Almost 150 years after the Civil War, and the day before Juneteenth – which commemorates the emancipation of slaves in
The resolution passed in the Senate on a voice vote, said it was important for Americans to apologize for slavery “so they can move forward and seek reconciliation, justice, and harmony for all people of the
The Connecticut General Assembly recently adopted its own apology for slavery. The General Assembly’s resolution:
urges schools, colleges, universities, religious and civic institutions, businesses and professional associations to do all within their respective powers to acknowledge the transgressions of Connecticut's journey from a colony to a leading state in the abolition efforts and to learn the lessons of history in order to avoid repeating mistakes of the past and to promote racial equality and reconciliation; and
calls on all Connecticut residents to recommit their state, their communities and themselves to the proclamation of their nation's Declaration of Independence that "all persons are created equal and endowed by their creator with certain inalienable rights" and to work daily to treat all persons with abiding respect for their humanity and to eliminate racial prejudices, injustices and discrimination from our society.
While I think that both of these resolutions are important steps in acknowledging what the Connecticut resolution describes as “the history of wrongs inflicted upon blacks,” neither will do much to really repair harms caused by centuries of chattel slavery followed by decades of state sanctioned discrimination.
Reparations are the only way to repair the harms.
Unfortunately, neither resolution calls for reparations (indeed, a disclaimer tacked on at the end of the U.S. Senate’s measure said nothing in the resolution authorizes or supports reparations for slavery).
Back in 2000, I wrote a letter to the editor of the Hartford Courant about a growing call for reparations. Nearly 10 years later, the need for reparations are perhaps more urgent than ever.
Below is my letter to the editor, published June 17, 2000 in the Hartford Courant:
“With city councils across the country -- most recently, Chicago and Dallas -- passing resolutions in support of a congressional bill that would spend $8 million to study reparations for slavery, it seems as if the movement for reparations is finally being taken seriously.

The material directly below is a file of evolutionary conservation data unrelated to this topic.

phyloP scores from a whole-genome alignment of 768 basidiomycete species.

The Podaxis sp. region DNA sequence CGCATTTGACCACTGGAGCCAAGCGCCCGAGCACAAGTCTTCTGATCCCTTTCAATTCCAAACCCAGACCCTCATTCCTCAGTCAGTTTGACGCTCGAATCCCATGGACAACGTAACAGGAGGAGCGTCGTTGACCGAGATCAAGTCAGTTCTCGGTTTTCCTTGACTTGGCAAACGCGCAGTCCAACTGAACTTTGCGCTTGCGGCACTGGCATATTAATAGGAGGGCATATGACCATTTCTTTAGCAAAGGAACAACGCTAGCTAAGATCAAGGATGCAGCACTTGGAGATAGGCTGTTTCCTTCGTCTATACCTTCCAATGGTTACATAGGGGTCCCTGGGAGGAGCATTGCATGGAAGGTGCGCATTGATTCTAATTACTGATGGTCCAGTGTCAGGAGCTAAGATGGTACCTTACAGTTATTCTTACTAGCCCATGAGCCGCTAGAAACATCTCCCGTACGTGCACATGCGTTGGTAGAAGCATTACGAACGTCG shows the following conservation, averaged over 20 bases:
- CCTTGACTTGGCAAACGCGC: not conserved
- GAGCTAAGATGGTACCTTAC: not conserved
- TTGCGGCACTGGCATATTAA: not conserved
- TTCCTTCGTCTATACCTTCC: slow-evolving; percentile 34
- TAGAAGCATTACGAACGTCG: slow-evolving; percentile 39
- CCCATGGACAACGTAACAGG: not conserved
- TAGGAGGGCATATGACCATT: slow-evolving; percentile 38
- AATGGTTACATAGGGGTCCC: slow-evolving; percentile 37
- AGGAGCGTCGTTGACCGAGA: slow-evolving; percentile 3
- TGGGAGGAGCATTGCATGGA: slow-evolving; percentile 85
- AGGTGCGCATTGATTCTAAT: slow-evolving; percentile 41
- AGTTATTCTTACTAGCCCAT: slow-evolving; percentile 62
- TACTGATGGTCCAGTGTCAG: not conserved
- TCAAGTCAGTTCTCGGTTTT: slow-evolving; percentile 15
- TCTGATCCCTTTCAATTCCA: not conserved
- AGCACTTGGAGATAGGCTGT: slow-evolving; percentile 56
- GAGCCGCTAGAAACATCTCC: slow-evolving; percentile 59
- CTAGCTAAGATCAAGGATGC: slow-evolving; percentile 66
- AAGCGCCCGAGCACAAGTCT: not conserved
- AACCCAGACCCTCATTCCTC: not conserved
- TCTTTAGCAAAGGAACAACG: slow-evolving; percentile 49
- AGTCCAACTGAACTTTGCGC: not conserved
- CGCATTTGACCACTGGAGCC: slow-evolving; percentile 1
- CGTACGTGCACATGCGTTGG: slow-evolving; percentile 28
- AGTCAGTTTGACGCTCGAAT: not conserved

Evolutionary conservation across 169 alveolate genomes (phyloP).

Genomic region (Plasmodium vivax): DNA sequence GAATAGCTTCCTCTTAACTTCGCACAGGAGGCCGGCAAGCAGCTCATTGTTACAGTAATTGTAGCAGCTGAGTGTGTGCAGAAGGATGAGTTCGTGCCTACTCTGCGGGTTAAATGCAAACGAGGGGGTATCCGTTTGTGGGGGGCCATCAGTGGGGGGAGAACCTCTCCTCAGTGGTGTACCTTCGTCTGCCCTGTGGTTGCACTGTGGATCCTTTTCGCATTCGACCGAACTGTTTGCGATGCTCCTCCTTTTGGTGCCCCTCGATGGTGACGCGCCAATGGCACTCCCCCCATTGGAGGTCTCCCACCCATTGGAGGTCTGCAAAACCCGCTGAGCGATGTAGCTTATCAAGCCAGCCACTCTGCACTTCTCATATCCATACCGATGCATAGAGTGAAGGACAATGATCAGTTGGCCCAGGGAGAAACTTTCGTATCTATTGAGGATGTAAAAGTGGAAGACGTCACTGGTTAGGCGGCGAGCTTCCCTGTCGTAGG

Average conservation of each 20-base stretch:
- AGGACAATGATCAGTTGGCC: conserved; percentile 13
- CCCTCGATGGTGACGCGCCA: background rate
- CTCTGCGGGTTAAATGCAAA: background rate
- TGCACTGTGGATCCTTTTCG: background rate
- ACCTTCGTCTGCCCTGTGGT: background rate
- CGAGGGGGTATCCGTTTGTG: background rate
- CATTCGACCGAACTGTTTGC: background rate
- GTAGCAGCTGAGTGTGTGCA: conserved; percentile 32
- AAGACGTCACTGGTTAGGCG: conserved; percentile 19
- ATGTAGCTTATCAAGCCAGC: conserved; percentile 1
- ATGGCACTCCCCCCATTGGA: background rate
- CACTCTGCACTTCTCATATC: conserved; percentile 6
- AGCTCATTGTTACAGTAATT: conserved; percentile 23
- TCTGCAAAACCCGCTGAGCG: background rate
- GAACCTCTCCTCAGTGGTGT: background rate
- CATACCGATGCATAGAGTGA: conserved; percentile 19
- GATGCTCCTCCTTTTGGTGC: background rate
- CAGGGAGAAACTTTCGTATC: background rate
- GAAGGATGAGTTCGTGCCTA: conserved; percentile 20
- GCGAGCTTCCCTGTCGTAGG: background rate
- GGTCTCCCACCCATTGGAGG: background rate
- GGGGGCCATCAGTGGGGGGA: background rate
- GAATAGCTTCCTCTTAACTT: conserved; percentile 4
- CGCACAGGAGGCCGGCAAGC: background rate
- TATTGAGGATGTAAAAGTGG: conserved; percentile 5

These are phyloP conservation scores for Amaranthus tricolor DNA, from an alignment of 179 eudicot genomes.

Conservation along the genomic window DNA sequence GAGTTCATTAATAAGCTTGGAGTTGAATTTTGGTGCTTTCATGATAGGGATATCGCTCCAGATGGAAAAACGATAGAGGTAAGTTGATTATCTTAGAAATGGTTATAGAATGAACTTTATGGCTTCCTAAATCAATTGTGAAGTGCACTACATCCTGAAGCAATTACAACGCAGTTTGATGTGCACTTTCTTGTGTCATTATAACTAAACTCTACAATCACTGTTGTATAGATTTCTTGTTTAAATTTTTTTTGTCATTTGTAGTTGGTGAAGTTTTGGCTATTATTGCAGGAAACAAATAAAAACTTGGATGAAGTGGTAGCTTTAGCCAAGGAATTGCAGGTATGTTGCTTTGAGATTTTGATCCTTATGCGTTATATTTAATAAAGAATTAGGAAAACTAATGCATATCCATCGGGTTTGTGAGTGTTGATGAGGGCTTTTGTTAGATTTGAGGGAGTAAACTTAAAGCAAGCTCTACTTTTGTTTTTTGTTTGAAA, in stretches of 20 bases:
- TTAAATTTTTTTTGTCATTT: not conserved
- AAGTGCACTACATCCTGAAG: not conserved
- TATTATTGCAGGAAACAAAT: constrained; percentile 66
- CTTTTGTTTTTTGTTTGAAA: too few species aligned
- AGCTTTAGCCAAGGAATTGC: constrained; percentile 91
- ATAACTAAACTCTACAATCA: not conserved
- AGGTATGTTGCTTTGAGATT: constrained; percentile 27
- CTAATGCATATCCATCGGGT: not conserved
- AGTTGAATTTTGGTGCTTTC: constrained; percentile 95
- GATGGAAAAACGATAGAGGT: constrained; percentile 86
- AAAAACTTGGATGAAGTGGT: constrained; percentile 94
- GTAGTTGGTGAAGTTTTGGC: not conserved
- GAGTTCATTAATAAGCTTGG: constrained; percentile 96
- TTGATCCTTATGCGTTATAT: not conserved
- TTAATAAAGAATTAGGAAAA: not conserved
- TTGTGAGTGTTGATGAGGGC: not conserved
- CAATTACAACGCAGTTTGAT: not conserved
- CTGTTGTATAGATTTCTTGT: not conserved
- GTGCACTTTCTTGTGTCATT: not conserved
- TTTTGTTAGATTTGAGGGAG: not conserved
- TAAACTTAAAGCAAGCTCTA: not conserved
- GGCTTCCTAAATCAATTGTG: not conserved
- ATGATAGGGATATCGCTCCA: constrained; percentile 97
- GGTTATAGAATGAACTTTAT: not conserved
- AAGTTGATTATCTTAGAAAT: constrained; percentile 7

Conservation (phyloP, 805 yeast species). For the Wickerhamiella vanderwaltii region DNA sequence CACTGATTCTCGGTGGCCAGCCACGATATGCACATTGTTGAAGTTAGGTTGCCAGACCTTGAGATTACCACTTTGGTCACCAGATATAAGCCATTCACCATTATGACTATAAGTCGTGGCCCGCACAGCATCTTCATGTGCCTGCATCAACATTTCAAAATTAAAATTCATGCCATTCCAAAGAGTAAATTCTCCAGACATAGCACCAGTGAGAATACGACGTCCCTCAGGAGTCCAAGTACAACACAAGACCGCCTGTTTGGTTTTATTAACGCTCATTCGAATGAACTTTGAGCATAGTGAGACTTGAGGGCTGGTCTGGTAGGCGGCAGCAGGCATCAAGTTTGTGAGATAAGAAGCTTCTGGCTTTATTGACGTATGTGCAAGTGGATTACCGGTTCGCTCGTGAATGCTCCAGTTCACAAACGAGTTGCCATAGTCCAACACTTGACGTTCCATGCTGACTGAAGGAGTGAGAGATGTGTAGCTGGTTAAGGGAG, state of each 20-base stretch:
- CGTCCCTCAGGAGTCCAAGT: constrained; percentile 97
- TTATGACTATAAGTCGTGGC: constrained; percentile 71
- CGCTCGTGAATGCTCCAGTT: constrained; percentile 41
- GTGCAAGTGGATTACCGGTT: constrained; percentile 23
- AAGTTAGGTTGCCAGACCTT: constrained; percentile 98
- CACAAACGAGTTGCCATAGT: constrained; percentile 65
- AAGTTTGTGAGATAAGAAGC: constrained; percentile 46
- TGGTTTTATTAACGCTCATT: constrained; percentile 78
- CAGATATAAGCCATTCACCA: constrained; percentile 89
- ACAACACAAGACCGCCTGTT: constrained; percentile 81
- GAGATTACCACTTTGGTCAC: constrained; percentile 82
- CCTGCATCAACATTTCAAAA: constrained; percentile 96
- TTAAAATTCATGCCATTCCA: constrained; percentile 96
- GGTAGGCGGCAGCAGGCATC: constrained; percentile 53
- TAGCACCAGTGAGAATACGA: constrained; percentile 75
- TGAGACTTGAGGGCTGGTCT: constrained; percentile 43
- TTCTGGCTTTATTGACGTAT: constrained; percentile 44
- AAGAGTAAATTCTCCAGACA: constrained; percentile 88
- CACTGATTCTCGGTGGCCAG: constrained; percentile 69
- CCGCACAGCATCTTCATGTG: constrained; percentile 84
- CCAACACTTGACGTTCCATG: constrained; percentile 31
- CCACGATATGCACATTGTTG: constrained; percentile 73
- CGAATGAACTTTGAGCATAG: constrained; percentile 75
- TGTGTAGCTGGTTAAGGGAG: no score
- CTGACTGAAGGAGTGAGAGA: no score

Many people may object, however, claiming that reparations for the descendants of slaves are a farfetched idea. But there are a number of precedents.
For example, even though international law did not require
And approximately 46 years after President Franklin Roosevelt ordered the evacuation, relocation and internment of 120,000 people of Japanese ancestry by the
The moral basis for reparations for African Americans is clear.
First, the trans-Atlantic African slave trade was one of the most horrendous crimes against humanity in the last 500 years. Tens of millions of human beings were forcibly removed from their homeland and sold into slavery in the
Although the estimates vary, anywhere from 10 million to 25 million Africans died in the bowels of slave ships in route from Africa to the
As a result of this holocaust of enslavement, African people in the
Second, because of the social and economic injustices they have experienced since the end of the Civil War, more than a century after the end of slavery, compared to whites, African Americans are poorer and less educated and earn less income. Indeed, on nearly every measure of mainstream life in American society, African Americans lag behind whites.
A trust fund should be created and money from that fund should be distributed for programs designed to improve the standard of education, health and housing for black people.
The payment of group reparations would create the need and provide the opportunity for institution building in the African American community that individual compensation would not.
What would it take to adequately compensate African Americans for more than 380 years of exploitation and mistreatment? Estimates of the dollar amount of reparations vary widely.
However, even after subtracting the value of welfare programs in recent years, it would still cost
Unfortunately, African Americans may never receive reparations because whites either do not know or simply refuse to acknowledge that